Coffee is still the top choice for fulfilling caffeine cravings, but a new study suggests that Americans' caffeine sources may be shifting.
Researchers found that soft drinks have surpassed tea as the second leading source of caffeine for adult men and women while remaining the top source of caffeine for children.
With the proliferation of coffee shops on every corner, it's no surprise that the study shows that more Americans of all ages are getting a caffeine buzz, with nearly 90 percent of adults and 76 percent of children getting caffeinated on a daily basis.
But researchers also suggest that the strength of that buzz may be waning as the average daily intake of caffeine per person is on the decline.
In the study, which appears in the January issue of the Journal of the American Dietetic Association, researchers analyzed common sources of caffeine in the diet of a representative sample of the U.S. population that was surveyed from 1994 to 1996 and in 1998.
Caffeine is found in beverages such as coffee, tea, and soft drinks, but it is also found in lesser amounts in some foods like chocolate. Other sources of caffeine, such as energy beverages, caffeinated water, herbal supplements, and medications were not included in this study.
Researchers found 87 percent of adults and 76 percent of children had caffeine in their daily diets, up from 82 percent of adults and 43 percent of children aged 6 to 17 years in 1977.
But while more people are getting a caffeine buzz, the strength of that jolt appears to be declining as the average daily intake of caffeine dropped from 227 mg per day to 193 mg per day in adults.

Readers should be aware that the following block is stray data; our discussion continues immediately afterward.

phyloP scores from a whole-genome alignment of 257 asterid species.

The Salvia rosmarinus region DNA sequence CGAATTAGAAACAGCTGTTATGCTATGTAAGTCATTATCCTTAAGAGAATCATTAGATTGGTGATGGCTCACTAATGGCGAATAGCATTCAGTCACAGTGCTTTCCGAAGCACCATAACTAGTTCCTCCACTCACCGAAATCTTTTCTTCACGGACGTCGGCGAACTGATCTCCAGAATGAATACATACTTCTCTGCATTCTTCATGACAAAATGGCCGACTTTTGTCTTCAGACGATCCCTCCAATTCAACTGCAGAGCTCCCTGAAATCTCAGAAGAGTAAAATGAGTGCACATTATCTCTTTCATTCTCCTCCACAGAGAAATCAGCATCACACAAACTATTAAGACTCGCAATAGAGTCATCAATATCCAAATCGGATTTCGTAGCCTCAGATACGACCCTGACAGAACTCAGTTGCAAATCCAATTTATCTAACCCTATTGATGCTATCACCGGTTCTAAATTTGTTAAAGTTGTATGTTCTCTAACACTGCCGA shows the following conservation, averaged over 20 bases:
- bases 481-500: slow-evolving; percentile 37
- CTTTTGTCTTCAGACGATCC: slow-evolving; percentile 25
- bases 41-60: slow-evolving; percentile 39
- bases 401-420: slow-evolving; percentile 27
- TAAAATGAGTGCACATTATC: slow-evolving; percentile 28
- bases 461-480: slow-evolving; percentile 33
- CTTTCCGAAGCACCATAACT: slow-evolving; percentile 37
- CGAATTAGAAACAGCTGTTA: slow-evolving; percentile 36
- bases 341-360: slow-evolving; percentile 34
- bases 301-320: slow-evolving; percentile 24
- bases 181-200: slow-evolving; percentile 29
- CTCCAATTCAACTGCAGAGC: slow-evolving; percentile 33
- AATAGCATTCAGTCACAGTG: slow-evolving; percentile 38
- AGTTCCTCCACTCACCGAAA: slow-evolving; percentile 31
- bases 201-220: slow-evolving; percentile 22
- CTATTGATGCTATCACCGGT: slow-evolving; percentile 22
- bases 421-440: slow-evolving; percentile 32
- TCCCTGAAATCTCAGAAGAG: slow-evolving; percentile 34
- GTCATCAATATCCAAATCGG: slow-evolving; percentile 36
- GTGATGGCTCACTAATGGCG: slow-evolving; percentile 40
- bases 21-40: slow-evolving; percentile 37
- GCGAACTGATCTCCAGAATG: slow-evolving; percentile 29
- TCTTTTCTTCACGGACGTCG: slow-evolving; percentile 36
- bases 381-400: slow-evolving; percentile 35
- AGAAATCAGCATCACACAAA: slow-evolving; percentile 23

Among caffeine users, coffee (71 percent), soft drinks (16 percent), and tea (12 percent) were the top three sources of caffeine. Coffee was the main caffeine source for men and women over age 18, but soft drinks were the top caffeine source among children aged 2 to 17.
Among persons aged 2 to 54 years, as age increased, caffeine consumption increased.
An 8-ounce cup of brewed coffee has about 135 mg of caffeine, an 8-ounce cup of caffeinated tea has about 50 mg of caffeine, a 12-ounce glass of Coca-Cola has about 34.5 mg of caffeine, and a 12-ounce Diet Coke has 46.5 mg of caffeine.
Researchers say many Americans may not realize how much caffeine they're drinking because manufacturers are only required to list caffeine as an ingredient on the food or drink label, while the Nutrition Facts label does not specify the amount of caffeine in the product.
In addition, beverages marketed as high-energy drinks may contain more than one type of caffeine extract, and herbal sources of caffeine may not be listed as an active ingredient.
SOURCES: Frary, C. Journal of the American Dietetic Association, January 2005. News release, American Dietetic Association. WebMD Medical News: "Coffee and Pregnancy: A Bad Mix?"
By Jennifer Warner, WebMD Medical News
Reviewed by Brunilda Nazario, MD
© 2004, WebMD Inc. All rights reserved